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Clearing the Decks: 10 Ways to Help Your Parents Downsize

We’re revisiting a very helpful article we found some months ago on the website www.grandparents.com that addresses a potentially touchy issue many of our clients are facing: how to help aging parents downsize their home and lifestyle. From both an emotional and practical standpoint this could be one of the most difficult things an adult child will ever do. That’s because this process of downsizing almost always involves going through and getting rid of decades’ worth of accumulated memories. And emotionally the process goes much deeper: the aging parents must face the facts of their own aging, and make tough decisions that are too often and too easily put off.

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Long-Running Retirement Study Finds Confidence Up, Readiness Down

Because we’re in the profession of preparing clients for retirement, we’re always interested in research that sheds light on how Americans are thinking about (and planning for) their senior years. The longest-running survey of its kind in this field, called the Retirement Confidence Survey, is put out by the Employee Benefit Research Institute (EBRI). We just finished scanning the most recent results and while there is some improvement in the attitudes American workers have toward retirement, there continues to be (in our view) a serious lack of preparation.

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Senior Perspective: What Seniors Wish Youngsters Knew about Money

Have you ever played the mental game that starts out, “If only I knew then what I know now”? We suspect most if not all of us have looked back on various stages of our lives and said, “If only.” Whether it’s the jobs we took, the places we lived or the money we failed to save, as we get older, there are probably many things we wish we had known back then.

That’s why this article on the US News website caught our eye. It contains ten specific pieces of advice seniors would like to be able to tell younger people about finances. The subtitle says it all: “Here’s what seniors think younger generations should know about retirement.” We share this with you for two reasons: first, if you’re several years away from retirement, this information will prove helpful; and second, for those closer to (or already in) retirement, this article may encourage you to pass along some of your hard-earned wisdom to your children, grandchildren or younger acquaintances (if you can get them to listen, that is.)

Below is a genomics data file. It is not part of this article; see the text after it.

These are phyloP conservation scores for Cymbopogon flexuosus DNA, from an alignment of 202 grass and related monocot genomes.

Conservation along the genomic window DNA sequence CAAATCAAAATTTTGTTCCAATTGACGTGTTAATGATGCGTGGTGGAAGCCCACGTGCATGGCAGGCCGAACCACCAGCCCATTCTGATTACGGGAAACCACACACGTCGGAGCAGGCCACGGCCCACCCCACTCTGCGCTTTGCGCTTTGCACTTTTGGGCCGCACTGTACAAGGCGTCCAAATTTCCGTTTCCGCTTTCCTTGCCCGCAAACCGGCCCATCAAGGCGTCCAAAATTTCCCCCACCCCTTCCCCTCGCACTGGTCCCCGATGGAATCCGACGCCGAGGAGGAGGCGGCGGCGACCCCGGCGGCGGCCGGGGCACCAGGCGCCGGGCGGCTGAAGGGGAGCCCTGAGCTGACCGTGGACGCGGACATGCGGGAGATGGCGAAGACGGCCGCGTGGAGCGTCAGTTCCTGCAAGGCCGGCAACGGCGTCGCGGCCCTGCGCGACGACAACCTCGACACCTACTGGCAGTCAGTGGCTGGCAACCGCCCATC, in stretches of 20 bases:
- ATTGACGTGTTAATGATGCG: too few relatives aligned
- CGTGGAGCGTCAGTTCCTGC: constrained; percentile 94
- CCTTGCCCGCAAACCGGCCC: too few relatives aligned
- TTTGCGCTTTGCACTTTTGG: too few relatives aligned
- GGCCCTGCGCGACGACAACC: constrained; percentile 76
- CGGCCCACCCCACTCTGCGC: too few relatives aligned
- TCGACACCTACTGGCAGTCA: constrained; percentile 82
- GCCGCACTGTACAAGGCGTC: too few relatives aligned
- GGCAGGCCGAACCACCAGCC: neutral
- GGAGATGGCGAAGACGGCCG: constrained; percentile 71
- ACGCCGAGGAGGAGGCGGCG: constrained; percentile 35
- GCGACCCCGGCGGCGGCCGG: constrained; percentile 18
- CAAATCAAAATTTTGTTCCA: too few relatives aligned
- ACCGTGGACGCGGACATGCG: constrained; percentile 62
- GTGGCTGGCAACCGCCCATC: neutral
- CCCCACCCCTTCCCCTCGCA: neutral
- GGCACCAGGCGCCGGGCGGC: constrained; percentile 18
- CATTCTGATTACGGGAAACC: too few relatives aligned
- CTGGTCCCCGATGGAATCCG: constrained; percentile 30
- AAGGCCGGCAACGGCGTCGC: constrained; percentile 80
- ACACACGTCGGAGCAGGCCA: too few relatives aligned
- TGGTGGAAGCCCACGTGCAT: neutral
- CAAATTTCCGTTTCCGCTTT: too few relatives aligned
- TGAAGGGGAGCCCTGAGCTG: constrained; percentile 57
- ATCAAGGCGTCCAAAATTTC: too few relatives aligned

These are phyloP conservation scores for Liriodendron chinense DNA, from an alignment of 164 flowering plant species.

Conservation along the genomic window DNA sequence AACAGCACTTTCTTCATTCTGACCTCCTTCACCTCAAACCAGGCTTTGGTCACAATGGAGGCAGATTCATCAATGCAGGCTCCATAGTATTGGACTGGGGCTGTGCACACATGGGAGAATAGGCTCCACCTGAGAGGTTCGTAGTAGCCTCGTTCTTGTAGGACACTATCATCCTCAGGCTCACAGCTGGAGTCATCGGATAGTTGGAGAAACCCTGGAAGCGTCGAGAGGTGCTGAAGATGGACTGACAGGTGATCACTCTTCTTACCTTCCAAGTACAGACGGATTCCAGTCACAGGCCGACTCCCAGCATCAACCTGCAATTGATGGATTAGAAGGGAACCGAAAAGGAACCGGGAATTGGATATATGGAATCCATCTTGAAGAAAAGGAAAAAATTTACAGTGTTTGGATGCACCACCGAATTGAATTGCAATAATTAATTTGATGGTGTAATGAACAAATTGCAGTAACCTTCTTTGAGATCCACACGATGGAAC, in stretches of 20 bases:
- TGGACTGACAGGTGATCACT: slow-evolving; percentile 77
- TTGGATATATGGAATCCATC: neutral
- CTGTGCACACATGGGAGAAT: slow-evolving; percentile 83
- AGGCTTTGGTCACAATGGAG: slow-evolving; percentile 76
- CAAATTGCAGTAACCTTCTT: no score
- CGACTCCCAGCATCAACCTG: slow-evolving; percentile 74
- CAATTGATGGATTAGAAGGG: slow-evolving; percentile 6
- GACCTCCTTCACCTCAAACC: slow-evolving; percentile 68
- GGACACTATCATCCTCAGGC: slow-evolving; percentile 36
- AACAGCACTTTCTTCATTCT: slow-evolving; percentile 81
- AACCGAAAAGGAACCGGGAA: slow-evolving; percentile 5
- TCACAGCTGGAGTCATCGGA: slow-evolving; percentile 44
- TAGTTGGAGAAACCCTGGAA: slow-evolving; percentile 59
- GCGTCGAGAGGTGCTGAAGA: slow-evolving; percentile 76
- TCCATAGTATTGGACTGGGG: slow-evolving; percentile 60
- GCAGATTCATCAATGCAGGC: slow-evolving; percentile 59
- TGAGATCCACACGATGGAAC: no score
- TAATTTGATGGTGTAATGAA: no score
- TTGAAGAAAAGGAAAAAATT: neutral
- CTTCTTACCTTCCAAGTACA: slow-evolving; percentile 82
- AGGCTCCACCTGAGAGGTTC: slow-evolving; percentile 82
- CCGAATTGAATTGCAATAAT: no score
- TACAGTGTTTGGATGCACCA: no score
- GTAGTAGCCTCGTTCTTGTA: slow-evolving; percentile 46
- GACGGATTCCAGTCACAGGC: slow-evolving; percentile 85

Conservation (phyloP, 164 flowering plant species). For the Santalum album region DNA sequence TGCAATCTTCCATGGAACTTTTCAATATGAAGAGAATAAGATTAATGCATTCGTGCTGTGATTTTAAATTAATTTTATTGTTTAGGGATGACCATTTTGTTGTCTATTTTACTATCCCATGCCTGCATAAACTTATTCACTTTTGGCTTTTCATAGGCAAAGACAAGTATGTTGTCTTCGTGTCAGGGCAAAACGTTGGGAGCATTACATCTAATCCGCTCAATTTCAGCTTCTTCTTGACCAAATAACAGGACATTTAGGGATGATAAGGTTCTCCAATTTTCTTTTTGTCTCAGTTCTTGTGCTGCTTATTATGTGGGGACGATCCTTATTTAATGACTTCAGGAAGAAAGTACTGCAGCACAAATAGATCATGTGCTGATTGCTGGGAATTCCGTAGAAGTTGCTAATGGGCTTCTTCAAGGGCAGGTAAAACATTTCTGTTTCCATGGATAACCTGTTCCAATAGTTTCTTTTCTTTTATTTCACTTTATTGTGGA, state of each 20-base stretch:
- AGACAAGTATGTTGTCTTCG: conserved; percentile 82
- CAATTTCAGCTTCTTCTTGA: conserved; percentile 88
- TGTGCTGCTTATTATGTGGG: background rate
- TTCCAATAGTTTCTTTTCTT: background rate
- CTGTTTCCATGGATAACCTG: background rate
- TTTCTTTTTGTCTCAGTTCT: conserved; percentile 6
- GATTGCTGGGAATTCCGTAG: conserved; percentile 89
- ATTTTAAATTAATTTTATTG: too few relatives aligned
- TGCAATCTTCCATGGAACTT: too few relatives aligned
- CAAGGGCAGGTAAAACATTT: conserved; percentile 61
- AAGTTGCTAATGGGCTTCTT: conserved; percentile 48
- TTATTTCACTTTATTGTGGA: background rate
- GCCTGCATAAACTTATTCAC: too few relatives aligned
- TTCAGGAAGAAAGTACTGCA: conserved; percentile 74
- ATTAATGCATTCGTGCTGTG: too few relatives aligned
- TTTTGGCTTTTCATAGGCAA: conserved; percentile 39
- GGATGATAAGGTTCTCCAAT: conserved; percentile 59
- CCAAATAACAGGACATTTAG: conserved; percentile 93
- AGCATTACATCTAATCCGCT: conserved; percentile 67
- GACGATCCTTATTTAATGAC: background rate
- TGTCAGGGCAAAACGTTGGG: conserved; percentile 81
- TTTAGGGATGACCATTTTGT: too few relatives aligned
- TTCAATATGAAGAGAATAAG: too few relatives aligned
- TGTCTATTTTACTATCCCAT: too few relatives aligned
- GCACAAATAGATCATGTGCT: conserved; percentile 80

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Today’s Workplace Remains Unkind to Older Workers, says CNBC

“For older workers, getting a new job is a crapshoot.” That’s the sobering title of a recent article on the CNBC website. The article paints a bleak picture of the employment prospects for seniors, stating that the problem of getting fired (or never getting hired) just for being old “is a problem that’s only going to get worse.”

You can access the just-published CNBC article by clicking here. We suggest you consider the implications of this report, since it may have direct impact on your plans for retirement. Surveys show an increasing number of seniors (as many as two-thirds, say some studies) plan to keep working past the age of 65 – but what if the jobs they hope to get or retain simply aren’t available? The financial impact could be severe.

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What can be Worse for your Heart than Obesity or Smoking? Loneliness!

Many have suggested that social isolation and loneliness can be harmful to our health, especially as we get older. Now we have scientific proof that loneliness is indeed a potential killer. In fact, when it comes to the health of your heart, living a life of loneliness can actually be worse for you than smoking, obesity or lack of exercise.

This provocative idea was put forth in a recent article we found on the website NextAvenue.org. The article is called “What Loneliness is Doing to Your Heart,” and we encourage you to click here to read it. This knowledge could help save the life of someone you care about.